Sunday, 3 April 2016

Flash floods and landslides kill at least 65 in northern Pakistan.

At least sixty five people have died folowing a series of flash floods and landslides in Khyber Pakhtunkhwa, Azad Kashmir and Gilgit Baltistan Provinces in northern Pakistan on Sunday 3 April 2016. Forty Eight deaths have been confirmed in Azad Kashmir, including twelve in Kohistan District, largely due to landslides and house collapses. Landslides are a common problem after severe weather events, as excess pore water pressure can overcome cohesion in soil and sediments, allowing them to flow like liquids. Approximately 90% of all landslides are caused by heavy rainfall. House collapses are also common following heavy rainfall in the region, largely due to the use of mud-bricks as a building material. Such bricks are a cheap and easily obtainable building material for poorer communities in Pakistan, but fare very badly in wet conditions. Another eight people have been reported dead following a landslide in Sharda District

 Flood waters sweeping through a market in Peshawar, Khyber Pakhtunkhwa, Pakistan. Fayaz Aziz/Reuters.

In Khyber Pakhtunkhwa Province ten people are reported to have died in landslides in Shangla District, two women have been confirmed dead after they were caught in a flash flood in Swat District, and Malakand, Mansehra, Upper Dir, Charsadda, and Chitral Districts have each recorded single deaths. In Peshawar Lake Bara Khowar overflowed leading to flooding in that washed away around seventy shops and commercial properties. Nine deaths have been reported in the town of Chilas in Gilgit Baltistan Province, four of them in a single house-collapse incident.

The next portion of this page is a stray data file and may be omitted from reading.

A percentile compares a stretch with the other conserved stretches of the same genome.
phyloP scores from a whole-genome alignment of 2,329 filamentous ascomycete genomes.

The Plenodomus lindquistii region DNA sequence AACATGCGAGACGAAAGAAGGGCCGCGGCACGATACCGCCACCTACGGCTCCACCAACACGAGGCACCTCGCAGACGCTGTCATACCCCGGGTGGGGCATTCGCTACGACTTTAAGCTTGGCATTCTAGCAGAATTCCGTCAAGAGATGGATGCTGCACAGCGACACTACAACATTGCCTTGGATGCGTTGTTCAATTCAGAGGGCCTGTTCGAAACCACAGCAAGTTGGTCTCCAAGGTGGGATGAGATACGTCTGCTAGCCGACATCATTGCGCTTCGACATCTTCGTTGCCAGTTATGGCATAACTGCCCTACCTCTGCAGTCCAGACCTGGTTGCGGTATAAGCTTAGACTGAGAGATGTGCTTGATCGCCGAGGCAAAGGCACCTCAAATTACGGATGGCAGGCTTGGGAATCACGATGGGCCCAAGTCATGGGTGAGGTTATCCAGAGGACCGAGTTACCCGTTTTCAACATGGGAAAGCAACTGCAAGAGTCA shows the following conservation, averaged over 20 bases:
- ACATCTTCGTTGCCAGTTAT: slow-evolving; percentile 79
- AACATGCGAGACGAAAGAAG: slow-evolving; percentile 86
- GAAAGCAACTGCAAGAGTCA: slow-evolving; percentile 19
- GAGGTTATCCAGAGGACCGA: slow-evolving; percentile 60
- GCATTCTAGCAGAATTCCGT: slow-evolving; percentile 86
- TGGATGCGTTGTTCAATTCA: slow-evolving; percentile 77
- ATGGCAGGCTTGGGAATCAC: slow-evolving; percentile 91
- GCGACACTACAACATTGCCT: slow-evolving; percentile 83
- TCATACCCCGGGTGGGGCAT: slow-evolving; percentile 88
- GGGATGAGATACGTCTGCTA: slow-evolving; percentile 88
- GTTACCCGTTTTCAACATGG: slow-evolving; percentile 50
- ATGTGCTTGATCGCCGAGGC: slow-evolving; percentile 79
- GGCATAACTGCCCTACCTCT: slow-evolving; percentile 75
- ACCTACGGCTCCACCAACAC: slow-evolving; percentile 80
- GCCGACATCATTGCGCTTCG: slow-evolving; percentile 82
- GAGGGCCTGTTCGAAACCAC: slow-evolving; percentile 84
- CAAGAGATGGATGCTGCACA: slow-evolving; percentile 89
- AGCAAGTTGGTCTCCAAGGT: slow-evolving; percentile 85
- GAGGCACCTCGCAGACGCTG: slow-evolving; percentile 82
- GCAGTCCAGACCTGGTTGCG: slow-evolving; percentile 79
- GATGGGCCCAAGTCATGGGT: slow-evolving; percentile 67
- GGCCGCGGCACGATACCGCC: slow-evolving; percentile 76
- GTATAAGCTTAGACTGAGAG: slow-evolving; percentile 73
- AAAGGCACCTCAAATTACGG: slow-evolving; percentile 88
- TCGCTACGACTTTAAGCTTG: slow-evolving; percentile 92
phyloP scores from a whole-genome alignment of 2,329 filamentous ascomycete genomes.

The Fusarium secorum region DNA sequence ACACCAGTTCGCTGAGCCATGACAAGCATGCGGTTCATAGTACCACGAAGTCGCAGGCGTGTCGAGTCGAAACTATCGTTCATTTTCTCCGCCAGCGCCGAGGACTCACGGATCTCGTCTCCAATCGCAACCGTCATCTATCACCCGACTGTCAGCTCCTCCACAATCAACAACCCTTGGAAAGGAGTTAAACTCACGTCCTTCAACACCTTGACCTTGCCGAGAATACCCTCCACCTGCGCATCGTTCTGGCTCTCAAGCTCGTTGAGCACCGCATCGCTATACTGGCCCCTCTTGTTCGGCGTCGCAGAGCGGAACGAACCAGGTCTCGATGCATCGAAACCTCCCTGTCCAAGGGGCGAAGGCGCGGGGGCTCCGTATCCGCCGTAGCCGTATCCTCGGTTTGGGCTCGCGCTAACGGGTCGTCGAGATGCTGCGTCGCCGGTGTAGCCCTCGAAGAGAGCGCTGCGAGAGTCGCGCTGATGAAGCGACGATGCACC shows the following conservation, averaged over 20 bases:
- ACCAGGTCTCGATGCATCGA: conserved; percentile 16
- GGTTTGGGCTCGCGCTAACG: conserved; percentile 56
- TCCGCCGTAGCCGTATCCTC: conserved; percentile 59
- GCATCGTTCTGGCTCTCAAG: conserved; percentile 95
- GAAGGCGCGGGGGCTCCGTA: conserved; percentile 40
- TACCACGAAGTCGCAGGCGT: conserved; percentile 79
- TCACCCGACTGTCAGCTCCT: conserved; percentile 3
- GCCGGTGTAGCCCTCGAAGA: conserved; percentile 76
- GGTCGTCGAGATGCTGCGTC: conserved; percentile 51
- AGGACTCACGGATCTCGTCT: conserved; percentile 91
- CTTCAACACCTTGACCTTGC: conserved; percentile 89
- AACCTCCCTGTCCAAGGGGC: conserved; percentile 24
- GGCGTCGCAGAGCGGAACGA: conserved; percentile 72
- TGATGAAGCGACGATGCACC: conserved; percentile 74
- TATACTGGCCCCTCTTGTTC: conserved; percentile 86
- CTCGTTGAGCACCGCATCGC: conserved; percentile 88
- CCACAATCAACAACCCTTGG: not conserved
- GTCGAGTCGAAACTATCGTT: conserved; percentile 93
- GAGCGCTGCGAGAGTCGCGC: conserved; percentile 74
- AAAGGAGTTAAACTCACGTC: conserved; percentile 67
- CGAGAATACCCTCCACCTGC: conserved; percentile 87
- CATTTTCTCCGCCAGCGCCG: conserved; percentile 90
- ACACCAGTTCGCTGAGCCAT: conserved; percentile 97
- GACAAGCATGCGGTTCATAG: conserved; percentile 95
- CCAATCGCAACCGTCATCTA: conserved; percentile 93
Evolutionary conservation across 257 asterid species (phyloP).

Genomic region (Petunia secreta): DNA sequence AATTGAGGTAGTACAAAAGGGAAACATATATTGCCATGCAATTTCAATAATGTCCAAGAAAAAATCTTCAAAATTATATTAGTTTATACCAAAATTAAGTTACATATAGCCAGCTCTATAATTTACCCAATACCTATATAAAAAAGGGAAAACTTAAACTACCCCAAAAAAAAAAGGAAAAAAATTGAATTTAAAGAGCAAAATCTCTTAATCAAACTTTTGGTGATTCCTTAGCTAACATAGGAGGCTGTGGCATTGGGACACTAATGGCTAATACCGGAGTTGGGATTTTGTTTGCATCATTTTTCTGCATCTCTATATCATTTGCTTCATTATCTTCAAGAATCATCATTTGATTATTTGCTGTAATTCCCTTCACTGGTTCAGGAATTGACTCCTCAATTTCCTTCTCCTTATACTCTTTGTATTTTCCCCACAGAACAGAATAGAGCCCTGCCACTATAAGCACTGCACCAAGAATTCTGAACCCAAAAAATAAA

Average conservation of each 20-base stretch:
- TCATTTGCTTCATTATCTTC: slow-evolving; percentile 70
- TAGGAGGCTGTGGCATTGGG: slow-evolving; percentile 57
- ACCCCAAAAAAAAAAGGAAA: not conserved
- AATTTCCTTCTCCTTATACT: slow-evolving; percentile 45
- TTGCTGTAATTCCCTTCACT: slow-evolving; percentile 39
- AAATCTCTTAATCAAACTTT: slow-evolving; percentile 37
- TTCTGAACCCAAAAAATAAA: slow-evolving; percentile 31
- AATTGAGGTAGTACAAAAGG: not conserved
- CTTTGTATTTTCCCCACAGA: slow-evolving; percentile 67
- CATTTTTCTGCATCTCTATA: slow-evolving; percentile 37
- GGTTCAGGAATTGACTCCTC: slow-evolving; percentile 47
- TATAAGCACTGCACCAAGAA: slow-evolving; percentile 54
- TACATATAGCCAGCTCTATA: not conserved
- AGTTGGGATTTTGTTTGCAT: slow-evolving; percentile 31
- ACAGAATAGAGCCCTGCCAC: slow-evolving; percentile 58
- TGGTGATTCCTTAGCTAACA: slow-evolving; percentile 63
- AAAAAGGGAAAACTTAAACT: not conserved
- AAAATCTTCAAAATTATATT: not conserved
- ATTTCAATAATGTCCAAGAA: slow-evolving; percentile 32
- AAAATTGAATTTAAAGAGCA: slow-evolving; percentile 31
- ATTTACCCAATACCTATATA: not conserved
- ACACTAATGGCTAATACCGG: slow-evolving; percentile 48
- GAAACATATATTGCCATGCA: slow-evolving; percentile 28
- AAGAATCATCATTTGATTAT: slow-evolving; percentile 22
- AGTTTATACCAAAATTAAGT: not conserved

Flooding in Gilgit Baltistan Province, Pakistan, on 4 April 2016. Dawn.

Flooding and landslices are common at this time of year in northern Pakistan, where rising temperatues at the start of summer lead to thawing snow and ice in the mountains of the region. However the area does not typically recieve large amounts of rainfall at this time of year, and the heavy rainfall which has arrived in 2016 has both caught people by surprise and worsened the usual seasonal problems. 
 
The Himalayan provinces of Pakistan are extremely prone to landslides, due to a number of active faults in the area, these being driven by the northward movement of the Indian Plate, which is pushing into Eurasia at a rate of 40 mm a year. This causes earthquakes on both plates, as well as the folding and uplift that has created the Himalayas and the Tibetan Plateau.
 
See also...
 
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At least thirteen people have died following a landslide in the Gulistan Johar District of Karachi, the capital of Sindh Province in Pakistan, early on Tuesday 13...

http://sciencythoughts.blogspot.co.uk/2015/06/death-toll-thought-to-have-exceeded-800.htmlDeath toll thought to have exceeded 800 as heat wave hits Sindh Province, Pakistan.      The death toll from a heat wave hitting Sindh Province in Pakistan is thought to have exceeded 800. A total of 775 deaths had been...
 
 
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